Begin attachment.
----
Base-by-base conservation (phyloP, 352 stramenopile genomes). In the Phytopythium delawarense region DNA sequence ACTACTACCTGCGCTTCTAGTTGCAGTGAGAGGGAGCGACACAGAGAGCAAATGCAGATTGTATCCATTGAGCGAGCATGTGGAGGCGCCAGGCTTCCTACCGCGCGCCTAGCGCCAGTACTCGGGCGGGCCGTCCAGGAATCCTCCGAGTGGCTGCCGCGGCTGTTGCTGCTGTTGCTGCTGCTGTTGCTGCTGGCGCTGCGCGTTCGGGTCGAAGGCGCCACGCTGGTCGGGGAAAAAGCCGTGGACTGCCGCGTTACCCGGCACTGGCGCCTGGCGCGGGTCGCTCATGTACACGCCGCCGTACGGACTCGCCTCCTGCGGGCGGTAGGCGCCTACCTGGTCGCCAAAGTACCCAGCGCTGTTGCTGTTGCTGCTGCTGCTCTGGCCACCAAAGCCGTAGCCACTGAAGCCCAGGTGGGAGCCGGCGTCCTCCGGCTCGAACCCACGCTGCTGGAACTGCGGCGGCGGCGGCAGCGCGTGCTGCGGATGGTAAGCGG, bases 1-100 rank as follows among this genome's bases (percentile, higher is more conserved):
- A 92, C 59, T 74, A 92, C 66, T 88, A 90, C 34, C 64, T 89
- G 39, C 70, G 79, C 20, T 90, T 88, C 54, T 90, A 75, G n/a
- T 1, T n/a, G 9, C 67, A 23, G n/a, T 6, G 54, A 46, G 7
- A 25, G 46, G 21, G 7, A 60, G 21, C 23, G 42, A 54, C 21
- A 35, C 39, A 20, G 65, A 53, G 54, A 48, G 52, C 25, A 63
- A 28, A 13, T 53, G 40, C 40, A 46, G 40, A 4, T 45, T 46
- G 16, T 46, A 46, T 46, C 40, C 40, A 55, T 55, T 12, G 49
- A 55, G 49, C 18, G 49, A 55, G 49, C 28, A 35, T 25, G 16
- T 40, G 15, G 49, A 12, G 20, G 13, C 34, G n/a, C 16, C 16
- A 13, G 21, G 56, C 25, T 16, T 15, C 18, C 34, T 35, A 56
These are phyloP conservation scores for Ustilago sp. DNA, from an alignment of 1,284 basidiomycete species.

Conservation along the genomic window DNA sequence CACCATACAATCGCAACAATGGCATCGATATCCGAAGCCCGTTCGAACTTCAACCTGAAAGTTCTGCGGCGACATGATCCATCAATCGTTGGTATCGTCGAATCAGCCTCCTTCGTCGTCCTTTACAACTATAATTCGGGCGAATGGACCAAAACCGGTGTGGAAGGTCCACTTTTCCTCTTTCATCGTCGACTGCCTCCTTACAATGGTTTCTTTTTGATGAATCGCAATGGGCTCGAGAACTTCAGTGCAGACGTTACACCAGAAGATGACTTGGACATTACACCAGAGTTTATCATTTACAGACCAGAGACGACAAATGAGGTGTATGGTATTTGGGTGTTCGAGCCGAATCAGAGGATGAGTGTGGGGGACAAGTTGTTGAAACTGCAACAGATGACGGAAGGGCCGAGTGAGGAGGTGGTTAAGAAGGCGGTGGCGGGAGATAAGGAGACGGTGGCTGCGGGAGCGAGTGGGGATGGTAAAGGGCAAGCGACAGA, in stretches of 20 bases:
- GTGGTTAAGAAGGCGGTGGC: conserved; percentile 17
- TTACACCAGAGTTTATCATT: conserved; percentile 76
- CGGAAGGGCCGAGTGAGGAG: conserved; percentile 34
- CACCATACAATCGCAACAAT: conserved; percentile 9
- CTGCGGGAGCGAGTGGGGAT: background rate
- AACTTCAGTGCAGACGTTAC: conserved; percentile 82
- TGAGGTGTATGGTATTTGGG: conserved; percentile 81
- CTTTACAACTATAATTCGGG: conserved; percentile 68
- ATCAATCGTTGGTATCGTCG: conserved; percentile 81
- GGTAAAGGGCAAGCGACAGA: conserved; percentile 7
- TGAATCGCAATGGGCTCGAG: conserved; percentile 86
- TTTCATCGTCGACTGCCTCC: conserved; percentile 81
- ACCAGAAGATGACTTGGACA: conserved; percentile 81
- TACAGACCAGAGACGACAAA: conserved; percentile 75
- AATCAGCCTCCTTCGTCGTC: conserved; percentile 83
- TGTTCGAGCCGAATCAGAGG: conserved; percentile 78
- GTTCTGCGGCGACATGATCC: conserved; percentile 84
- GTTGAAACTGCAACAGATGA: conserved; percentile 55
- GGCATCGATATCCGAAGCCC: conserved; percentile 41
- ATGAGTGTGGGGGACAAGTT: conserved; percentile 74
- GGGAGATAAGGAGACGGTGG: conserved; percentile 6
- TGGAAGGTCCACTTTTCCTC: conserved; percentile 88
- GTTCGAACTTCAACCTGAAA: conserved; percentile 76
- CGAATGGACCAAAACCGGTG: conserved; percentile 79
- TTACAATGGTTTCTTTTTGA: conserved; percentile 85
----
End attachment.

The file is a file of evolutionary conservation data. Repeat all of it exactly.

Base-by-base conservation (phyloP, 352 stramenopile genomes). In the Phytopythium delawarense region DNA sequence ACTACTACCTGCGCTTCTAGTTGCAGTGAGAGGGAGCGACACAGAGAGCAAATGCAGATTGTATCCATTGAGCGAGCATGTGGAGGCGCCAGGCTTCCTACCGCGCGCCTAGCGCCAGTACTCGGGCGGGCCGTCCAGGAATCCTCCGAGTGGCTGCCGCGGCTGTTGCTGCTGTTGCTGCTGCTGTTGCTGCTGGCGCTGCGCGTTCGGGTCGAAGGCGCCACGCTGGTCGGGGAAAAAGCCGTGGACTGCCGCGTTACCCGGCACTGGCGCCTGGCGCGGGTCGCTCATGTACACGCCGCCGTACGGACTCGCCTCCTGCGGGCGGTAGGCGCCTACCTGGTCGCCAAAGTACCCAGCGCTGTTGCTGTTGCTGCTGCTGCTCTGGCCACCAAAGCCGTAGCCACTGAAGCCCAGGTGGGAGCCGGCGTCCTCCGGCTCGAACCCACGCTGCTGGAACTGCGGCGGCGGCGGCAGCGCGTGCTGCGGATGGTAAGCGG, bases 1-100 rank as follows among this genome's bases (percentile, higher is more conserved):
- A 92, C 59, T 74, A 92, C 66, T 88, A 90, C 34, C 64, T 89
- G 39, C 70, G 79, C 20, T 90, T 88, C 54, T 90, A 75, G n/a
- T 1, T n/a, G 9, C 67, A 23, G n/a, T 6, G 54, A 46, G 7
- A 25, G 46, G 21, G 7, A 60, G 21, C 23, G 42, A 54, C 21
- A 35, C 39, A 20, G 65, A 53, G 54, A 48, G 52, C 25, A 63
- A 28, A 13, T 53, G 40, C 40, A 46, G 40, A 4, T 45, T 46
- G 16, T 46, A 46, T 46, C 40, C 40, A 55, T 55, T 12, G 49
- A 55, G 49, C 18, G 49, A 55, G 49, C 28, A 35, T 25, G 16
- T 40, G 15, G 49, A 12, G 20, G 13, C 34, G n/a, C 16, C 16
- A 13, G 21, G 56, C 25, T 16, T 15, C 18, C 34, T 35, A 56
These are phyloP conservation scores for Ustilago sp. DNA, from an alignment of 1,284 basidiomycete species.

Conservation along the genomic window DNA sequence CACCATACAATCGCAACAATGGCATCGATATCCGAAGCCCGTTCGAACTTCAACCTGAAAGTTCTGCGGCGACATGATCCATCAATCGTTGGTATCGTCGAATCAGCCTCCTTCGTCGTCCTTTACAACTATAATTCGGGCGAATGGACCAAAACCGGTGTGGAAGGTCCACTTTTCCTCTTTCATCGTCGACTGCCTCCTTACAATGGTTTCTTTTTGATGAATCGCAATGGGCTCGAGAACTTCAGTGCAGACGTTACACCAGAAGATGACTTGGACATTACACCAGAGTTTATCATTTACAGACCAGAGACGACAAATGAGGTGTATGGTATTTGGGTGTTCGAGCCGAATCAGAGGATGAGTGTGGGGGACAAGTTGTTGAAACTGCAACAGATGACGGAAGGGCCGAGTGAGGAGGTGGTTAAGAAGGCGGTGGCGGGAGATAAGGAGACGGTGGCTGCGGGAGCGAGTGGGGATGGTAAAGGGCAAGCGACAGA, in stretches of 20 bases:
- GTGGTTAAGAAGGCGGTGGC: conserved; percentile 17
- TTACACCAGAGTTTATCATT: conserved; percentile 76
- CGGAAGGGCCGAGTGAGGAG: conserved; percentile 34
- CACCATACAATCGCAACAAT: conserved; percentile 9
- CTGCGGGAGCGAGTGGGGAT: background rate
- AACTTCAGTGCAGACGTTAC: conserved; percentile 82
- TGAGGTGTATGGTATTTGGG: conserved; percentile 81
- CTTTACAACTATAATTCGGG: conserved; percentile 68
- ATCAATCGTTGGTATCGTCG: conserved; percentile 81
- GGTAAAGGGCAAGCGACAGA: conserved; percentile 7
- TGAATCGCAATGGGCTCGAG: conserved; percentile 86
- TTTCATCGTCGACTGCCTCC: conserved; percentile 81
- ACCAGAAGATGACTTGGACA: conserved; percentile 81
- TACAGACCAGAGACGACAAA: conserved; percentile 75
- AATCAGCCTCCTTCGTCGTC: conserved; percentile 83
- TGTTCGAGCCGAATCAGAGG: conserved; percentile 78
- GTTCTGCGGCGACATGATCC: conserved; percentile 84
- GTTGAAACTGCAACAGATGA: conserved; percentile 55
- GGCATCGATATCCGAAGCCC: conserved; percentile 41
- ATGAGTGTGGGGGACAAGTT: conserved; percentile 74
- GGGAGATAAGGAGACGGTGG: conserved; percentile 6
- TGGAAGGTCCACTTTTCCTC: conserved; percentile 88
- GTTCGAACTTCAACCTGAAA: conserved; percentile 76
- CGAATGGACCAAAACCGGTG: conserved; percentile 79
- TTACAATGGTTTCTTTTTGA: conserved; percentile 85